FRI | Sound, Sound Visualizations

FRI | Sound, Sound Visualizations

  • September 27, 2024
  • 9:15–12:00
  • Room 2420 (Marsio)

Inspiration #

Images continued #

Note that we did not manage to cover all of the topics yesterday about images and video, so we first start from Thursday’s page today.

New p5js functions that we are going to need today #

These functions are called once when you either press a key on your keyboard or a button on your mouse/touchpad. This is often more desired functionality compared to the keyIsPressed and mouseIsPressed system variables that we have been using.

lerp() is a really useful function that is used to intepolate between two values. Use it to smooth audio input values or to create laggy or smoothed movements.

lerpColor is similar but works with colors instead of numbers.

Download example files #

Download the foghorn sample

p5js Sound Library #

Sound library reference

The p5.js sound library allows you to:

  • load, play and manipulate sound files
  • synthesize sounds
  • use audio filters
  • get audio input from microphones and other input devices
  • analyze sound

In the p5.js editor, the sound library is loaded by default so you can just start using it.

Examples #

There seems to be something wrong with the sound library on some browsers. Use Chrome to make sure all theses examples work.

Example: Play a SoundFile #

Loading a sound file is very similar to loading images. It’s recommended to load the file using the preload function so that it gets loaded before you do anything else in your code.

let sample;

function preload(){
  sample = loadSound("data/foghorn.wav");

function setup() {
  createCanvas(400, 400);

function draw() {
function mousePressed(){;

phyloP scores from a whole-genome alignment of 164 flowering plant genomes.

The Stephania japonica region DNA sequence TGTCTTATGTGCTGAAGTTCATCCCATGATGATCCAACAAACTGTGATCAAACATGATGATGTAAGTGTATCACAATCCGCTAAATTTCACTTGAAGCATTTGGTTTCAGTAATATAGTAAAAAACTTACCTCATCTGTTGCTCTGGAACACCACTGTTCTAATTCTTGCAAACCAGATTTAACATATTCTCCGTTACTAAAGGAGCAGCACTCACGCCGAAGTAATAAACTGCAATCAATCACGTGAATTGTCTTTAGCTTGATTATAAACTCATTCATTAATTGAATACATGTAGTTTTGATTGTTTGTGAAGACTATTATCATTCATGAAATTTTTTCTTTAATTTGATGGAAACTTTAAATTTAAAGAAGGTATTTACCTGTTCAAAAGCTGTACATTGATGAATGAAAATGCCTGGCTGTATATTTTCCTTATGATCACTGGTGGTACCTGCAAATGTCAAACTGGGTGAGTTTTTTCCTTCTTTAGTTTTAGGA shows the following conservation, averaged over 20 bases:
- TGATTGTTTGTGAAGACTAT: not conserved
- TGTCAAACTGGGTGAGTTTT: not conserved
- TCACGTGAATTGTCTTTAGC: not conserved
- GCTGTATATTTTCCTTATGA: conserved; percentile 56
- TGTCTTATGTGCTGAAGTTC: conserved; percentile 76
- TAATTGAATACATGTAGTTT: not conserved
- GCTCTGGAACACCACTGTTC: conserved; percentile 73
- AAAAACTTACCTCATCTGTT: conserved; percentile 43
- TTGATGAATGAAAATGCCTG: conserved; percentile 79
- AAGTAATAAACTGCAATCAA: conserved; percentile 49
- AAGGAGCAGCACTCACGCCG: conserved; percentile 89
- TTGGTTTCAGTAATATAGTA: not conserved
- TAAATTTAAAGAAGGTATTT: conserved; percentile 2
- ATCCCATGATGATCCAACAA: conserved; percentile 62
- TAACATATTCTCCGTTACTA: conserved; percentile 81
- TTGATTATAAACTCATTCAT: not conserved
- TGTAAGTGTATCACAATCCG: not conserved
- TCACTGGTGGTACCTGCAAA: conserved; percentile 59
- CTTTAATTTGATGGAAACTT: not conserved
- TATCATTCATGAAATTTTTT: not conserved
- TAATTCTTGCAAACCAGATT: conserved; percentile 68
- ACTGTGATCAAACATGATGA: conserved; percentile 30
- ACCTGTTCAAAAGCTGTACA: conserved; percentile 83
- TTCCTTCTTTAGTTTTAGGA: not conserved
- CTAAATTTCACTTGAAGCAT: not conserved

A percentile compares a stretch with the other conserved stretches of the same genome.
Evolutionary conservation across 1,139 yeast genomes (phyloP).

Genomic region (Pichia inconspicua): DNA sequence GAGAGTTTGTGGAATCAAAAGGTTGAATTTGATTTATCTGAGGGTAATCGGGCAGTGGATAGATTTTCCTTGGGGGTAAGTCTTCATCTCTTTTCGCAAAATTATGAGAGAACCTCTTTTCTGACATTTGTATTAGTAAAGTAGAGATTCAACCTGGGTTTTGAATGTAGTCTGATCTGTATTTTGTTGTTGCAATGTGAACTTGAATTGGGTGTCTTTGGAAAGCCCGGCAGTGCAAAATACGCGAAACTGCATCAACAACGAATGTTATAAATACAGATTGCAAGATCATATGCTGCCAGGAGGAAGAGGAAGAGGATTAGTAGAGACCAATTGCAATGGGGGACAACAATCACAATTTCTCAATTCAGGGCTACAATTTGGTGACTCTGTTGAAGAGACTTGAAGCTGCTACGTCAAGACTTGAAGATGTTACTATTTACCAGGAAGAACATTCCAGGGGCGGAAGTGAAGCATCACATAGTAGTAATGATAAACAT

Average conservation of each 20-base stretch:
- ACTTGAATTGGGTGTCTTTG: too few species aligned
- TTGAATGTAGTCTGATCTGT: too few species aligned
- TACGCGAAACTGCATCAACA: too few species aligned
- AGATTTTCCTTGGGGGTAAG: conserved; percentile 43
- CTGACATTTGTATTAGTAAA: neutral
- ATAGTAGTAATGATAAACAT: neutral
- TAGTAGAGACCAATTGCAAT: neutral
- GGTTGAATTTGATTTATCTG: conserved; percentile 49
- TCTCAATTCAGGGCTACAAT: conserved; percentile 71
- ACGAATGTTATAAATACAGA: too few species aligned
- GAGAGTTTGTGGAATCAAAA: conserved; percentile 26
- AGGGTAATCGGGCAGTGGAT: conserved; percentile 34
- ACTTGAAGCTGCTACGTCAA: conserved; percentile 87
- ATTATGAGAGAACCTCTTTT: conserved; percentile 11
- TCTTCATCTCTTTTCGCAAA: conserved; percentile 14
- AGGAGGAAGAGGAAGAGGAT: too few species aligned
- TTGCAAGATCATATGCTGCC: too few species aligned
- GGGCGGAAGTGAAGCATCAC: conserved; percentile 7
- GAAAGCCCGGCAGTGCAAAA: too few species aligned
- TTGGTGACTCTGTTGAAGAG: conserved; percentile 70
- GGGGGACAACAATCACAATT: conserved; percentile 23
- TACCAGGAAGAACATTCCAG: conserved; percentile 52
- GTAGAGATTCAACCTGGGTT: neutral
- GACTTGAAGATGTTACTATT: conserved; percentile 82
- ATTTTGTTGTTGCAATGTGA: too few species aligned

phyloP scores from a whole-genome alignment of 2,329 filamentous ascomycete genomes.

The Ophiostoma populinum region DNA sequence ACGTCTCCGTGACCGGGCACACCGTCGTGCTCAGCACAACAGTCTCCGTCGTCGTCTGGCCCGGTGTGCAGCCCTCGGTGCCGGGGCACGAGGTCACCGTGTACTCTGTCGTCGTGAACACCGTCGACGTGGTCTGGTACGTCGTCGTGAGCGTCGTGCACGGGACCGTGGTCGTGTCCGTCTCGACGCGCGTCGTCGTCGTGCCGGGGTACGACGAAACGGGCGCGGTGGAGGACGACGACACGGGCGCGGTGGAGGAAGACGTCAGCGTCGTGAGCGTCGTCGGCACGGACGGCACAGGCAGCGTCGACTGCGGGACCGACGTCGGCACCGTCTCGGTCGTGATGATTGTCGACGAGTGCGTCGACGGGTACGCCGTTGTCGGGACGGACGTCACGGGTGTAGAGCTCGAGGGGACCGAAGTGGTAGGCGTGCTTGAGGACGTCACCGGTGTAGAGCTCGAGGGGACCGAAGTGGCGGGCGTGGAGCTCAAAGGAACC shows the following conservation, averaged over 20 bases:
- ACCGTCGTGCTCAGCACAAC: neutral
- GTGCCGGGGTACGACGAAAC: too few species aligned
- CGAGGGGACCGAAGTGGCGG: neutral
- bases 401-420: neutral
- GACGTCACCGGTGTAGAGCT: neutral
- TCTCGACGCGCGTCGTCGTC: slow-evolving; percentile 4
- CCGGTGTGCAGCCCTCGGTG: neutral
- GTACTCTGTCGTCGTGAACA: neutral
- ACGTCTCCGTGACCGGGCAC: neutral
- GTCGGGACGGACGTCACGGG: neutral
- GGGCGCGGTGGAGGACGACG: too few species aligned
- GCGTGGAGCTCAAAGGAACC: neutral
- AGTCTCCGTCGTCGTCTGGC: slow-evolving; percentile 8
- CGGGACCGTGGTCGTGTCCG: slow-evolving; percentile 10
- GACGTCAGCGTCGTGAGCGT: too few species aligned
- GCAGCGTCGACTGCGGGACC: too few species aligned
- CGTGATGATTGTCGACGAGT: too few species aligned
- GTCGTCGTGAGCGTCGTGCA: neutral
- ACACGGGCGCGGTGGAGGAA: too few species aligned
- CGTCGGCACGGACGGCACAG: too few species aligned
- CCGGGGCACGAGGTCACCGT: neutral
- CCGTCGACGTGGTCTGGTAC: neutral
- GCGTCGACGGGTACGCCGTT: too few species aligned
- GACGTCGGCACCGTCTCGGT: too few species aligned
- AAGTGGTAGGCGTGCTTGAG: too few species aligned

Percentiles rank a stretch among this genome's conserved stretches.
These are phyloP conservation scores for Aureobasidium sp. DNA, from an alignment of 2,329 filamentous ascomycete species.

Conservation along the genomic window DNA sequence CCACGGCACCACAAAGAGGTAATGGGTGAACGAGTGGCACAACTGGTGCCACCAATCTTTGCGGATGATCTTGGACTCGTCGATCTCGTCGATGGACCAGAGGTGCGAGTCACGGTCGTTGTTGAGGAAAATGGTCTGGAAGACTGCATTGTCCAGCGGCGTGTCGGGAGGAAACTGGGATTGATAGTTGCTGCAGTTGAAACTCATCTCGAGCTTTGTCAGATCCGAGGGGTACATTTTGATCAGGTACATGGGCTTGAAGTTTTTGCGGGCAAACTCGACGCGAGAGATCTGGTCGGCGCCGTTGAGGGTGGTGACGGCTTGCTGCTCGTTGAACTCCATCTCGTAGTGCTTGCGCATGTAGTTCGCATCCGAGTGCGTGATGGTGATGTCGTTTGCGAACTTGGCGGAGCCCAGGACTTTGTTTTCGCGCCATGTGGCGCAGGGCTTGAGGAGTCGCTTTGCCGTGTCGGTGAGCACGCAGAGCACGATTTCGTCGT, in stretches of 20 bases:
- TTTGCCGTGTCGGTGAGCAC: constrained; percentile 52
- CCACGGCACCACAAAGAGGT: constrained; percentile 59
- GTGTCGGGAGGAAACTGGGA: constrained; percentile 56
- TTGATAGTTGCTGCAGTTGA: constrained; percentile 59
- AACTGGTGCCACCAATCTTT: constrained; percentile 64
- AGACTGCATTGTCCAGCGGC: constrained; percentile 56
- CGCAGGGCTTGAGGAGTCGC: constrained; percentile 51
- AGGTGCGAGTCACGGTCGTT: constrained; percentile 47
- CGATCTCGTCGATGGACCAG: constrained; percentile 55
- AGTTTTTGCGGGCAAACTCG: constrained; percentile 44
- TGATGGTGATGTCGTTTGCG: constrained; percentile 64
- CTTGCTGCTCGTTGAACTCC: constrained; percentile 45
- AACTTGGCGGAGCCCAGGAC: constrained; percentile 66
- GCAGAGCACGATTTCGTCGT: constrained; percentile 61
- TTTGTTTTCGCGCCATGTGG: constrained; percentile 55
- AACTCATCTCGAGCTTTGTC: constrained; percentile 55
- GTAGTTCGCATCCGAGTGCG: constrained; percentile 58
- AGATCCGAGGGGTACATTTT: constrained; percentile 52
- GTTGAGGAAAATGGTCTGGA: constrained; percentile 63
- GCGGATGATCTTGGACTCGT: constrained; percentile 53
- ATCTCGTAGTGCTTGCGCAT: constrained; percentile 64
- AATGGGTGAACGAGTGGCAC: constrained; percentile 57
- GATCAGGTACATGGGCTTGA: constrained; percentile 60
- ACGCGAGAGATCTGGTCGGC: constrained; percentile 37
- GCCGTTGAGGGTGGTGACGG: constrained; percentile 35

Example done in class #

This is the code we made during the class. I just changed the soundfile to a different one and added some small adjustments.

Example: Mic Input #

Note that the mic input is not working in Firefox, use Chrome or Safari for example. You also need to give your browser the permission to use the sound input when it asks for it.
let mic;
let loudness;
let s=10;
let sTarget;

function setup() {
  createCanvas(400, 400);
  mic = new p5.AudioIn();

function draw() {
  // get the audio level
  loudness = mic.getLevel();
  // map the value to something more suitable for the size
  sTarget = map(loudness,0,1,10,100);
  // use lerp to create a smooth transition
  s = lerp(s,sTarget,0.1);

function mousePressed(){

The userStartAudio is required since modern browsers require the user to activaly start audio playback and input with a specific action. In the p5.js examples, you will probably see it done this way:

function setup(){
  let cnv = createCanvas(100, 100);
  mic = new p5.AudioIn();

I used the mousePressed() function since we have been talking about in the class. Both ways will work.

Example: Advanced #

The sketch below uses a folder of images. You can download this .zip file: Chromatrope Images

Homework #

Create a sketch that uses the following:

  • at least one image
  • video camera input
  • at least one sound file
  • mouse and/or keyboard interaction

Extra (add if you have the time):

  • Sound reactivity

Add your sketch to our OpenProcessing class.

NOTE! to make the sound library work in OpenProcessing, you should turn on the toggle for the sound library in the settings.